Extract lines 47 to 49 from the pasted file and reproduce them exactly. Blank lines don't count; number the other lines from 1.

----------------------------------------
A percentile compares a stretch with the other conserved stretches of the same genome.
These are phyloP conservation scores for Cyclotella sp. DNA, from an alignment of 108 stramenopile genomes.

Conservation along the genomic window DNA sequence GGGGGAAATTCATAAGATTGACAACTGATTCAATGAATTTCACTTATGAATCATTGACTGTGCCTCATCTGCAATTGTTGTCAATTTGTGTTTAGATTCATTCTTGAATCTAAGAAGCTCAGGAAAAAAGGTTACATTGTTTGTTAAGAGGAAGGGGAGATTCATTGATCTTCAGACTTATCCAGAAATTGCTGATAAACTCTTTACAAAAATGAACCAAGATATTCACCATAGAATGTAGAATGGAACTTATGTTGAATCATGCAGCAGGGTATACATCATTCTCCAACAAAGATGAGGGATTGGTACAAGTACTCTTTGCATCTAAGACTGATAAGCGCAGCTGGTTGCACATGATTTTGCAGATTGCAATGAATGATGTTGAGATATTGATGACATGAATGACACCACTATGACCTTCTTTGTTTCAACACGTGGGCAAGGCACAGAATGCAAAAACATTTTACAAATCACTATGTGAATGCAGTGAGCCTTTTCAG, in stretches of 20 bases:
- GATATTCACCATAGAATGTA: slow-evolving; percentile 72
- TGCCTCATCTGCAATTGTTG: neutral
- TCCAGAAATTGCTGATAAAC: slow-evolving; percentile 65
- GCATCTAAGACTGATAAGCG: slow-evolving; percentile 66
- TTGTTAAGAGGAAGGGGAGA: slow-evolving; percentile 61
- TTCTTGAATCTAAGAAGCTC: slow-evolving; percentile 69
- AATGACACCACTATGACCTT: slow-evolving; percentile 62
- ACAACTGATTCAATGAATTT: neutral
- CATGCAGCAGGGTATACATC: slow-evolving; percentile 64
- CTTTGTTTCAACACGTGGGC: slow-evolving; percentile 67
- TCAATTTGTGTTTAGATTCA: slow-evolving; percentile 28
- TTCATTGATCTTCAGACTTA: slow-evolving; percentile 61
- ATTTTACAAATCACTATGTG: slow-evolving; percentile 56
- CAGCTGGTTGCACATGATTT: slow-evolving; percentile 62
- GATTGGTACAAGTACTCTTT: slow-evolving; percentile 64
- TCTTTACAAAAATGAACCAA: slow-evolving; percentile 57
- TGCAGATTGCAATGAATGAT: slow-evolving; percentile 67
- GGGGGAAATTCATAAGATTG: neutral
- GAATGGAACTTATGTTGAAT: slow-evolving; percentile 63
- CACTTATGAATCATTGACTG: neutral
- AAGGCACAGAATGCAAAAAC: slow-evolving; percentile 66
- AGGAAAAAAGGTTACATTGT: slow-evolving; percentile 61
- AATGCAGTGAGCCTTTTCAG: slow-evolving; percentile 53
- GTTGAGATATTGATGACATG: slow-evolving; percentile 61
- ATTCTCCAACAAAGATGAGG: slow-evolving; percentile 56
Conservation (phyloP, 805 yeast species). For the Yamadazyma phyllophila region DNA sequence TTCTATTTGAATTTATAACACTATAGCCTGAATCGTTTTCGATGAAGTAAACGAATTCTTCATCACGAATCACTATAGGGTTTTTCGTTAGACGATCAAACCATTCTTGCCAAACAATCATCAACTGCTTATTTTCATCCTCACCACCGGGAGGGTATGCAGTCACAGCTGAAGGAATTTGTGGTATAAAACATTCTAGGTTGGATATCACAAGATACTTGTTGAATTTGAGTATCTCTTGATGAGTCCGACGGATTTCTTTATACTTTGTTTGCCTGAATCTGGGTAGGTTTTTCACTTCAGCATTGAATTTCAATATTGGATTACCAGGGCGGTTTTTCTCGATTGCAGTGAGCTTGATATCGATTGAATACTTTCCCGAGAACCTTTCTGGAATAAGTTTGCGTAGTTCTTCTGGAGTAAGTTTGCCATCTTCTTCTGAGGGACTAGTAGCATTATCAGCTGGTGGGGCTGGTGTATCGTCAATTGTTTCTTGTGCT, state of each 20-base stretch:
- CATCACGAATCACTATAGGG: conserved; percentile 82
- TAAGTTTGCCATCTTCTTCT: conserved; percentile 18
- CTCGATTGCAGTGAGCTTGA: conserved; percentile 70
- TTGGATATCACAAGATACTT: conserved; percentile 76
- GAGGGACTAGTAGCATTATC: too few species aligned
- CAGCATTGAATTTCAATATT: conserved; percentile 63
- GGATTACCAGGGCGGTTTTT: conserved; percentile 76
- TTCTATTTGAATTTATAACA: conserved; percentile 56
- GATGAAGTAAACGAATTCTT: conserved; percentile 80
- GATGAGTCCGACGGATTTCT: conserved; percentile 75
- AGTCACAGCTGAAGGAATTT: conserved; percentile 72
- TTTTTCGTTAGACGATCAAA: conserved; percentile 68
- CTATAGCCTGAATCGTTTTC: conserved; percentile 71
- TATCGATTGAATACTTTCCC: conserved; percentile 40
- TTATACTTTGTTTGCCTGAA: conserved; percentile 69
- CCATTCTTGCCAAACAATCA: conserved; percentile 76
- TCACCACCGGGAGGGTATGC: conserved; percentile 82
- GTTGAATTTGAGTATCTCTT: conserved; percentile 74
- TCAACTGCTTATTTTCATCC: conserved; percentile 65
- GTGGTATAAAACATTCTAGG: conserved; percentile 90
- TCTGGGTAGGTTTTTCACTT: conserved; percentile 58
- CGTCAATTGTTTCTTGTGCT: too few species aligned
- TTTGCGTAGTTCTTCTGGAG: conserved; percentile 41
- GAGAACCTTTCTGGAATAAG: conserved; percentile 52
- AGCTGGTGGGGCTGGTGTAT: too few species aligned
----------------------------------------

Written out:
- GTTGAATTTGAGTATCTCTT: conserved; percentile 74
- TCAACTGCTTATTTTCATCC: conserved; percentile 65
- GTGGTATAAAACATTCTAGG: conserved; percentile 90